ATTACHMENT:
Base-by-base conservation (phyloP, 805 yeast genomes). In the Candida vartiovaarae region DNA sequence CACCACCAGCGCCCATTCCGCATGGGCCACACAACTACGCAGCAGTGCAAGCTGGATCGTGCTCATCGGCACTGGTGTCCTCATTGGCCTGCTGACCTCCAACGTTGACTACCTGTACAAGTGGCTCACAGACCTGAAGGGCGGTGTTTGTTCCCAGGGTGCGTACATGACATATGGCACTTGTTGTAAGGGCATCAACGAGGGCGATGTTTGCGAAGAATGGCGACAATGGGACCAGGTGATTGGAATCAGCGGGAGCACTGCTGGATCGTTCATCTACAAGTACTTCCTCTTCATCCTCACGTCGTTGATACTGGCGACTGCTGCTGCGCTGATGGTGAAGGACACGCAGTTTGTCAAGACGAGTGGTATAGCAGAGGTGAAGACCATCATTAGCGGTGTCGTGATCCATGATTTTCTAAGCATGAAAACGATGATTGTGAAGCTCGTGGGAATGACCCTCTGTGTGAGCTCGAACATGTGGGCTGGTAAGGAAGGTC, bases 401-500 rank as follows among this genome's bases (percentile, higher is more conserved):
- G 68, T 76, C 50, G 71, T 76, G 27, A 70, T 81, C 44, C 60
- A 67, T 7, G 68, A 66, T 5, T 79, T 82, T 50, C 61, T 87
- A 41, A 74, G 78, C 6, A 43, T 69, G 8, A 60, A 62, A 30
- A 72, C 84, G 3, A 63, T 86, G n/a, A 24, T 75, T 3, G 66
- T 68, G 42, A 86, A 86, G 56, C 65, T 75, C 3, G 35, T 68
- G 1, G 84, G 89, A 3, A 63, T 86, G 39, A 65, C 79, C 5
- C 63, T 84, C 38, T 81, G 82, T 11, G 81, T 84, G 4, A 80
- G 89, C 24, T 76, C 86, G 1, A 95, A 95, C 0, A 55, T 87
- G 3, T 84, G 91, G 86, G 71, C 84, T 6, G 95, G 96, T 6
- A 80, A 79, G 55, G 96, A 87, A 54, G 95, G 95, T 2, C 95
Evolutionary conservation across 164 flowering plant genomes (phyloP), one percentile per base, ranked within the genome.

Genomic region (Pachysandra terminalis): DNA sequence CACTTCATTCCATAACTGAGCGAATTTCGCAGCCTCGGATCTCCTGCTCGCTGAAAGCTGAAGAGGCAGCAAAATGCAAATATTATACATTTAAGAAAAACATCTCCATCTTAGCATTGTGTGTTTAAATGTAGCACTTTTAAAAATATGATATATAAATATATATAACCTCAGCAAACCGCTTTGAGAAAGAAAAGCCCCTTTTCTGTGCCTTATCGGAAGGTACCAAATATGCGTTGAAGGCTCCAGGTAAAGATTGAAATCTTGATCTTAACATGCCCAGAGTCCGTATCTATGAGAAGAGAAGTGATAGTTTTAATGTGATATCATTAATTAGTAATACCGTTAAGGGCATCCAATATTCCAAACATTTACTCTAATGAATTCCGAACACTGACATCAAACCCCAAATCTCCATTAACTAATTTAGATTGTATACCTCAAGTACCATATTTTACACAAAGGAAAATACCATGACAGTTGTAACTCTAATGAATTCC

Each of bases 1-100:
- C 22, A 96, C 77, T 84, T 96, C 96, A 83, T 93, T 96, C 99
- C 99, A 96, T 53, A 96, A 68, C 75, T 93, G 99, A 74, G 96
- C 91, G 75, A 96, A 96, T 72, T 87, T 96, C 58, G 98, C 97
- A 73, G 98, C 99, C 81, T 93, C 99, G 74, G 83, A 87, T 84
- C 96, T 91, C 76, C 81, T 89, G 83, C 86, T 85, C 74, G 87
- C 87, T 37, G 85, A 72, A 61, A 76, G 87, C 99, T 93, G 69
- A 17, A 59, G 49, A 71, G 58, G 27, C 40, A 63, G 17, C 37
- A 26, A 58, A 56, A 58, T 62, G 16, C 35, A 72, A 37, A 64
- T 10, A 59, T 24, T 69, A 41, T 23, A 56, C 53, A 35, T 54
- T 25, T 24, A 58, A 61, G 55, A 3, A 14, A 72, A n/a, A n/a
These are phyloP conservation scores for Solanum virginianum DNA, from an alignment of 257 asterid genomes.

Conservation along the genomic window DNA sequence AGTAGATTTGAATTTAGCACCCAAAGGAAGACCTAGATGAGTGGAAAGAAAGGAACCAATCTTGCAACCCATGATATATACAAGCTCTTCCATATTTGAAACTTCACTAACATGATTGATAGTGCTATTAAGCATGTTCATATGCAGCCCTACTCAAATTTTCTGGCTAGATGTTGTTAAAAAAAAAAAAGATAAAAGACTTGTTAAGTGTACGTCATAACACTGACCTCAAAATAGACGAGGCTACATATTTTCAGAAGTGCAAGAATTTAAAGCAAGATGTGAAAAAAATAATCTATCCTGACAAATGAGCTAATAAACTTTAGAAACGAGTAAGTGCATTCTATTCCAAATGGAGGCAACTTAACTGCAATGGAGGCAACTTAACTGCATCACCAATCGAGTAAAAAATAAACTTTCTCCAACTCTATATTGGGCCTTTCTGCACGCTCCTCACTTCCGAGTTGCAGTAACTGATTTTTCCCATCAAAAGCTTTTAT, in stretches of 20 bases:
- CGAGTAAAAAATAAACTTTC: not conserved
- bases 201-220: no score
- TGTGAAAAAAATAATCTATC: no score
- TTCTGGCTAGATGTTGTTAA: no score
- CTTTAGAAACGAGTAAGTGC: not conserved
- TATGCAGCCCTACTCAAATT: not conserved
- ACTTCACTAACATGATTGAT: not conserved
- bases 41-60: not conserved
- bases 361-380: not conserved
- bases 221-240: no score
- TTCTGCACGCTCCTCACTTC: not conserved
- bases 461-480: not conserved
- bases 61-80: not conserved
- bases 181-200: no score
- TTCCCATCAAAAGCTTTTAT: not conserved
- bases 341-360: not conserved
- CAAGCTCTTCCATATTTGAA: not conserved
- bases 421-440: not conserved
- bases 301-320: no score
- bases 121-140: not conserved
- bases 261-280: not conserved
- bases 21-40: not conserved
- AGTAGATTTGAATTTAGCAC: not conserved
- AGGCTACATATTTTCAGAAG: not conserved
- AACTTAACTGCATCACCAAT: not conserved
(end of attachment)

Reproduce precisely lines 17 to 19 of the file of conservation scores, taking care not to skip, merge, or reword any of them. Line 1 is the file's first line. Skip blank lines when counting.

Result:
- C 91, G 75, A 96, A 96, T 72, T 87, T 96, C 58, G 98, C 97
- A 73, G 98, C 99, C 81, T 93, C 99, G 74, G 83, A 87, T 84
- C 96, T 91, C 76, C 81, T 89, G 83, C 86, T 85, C 74, G 87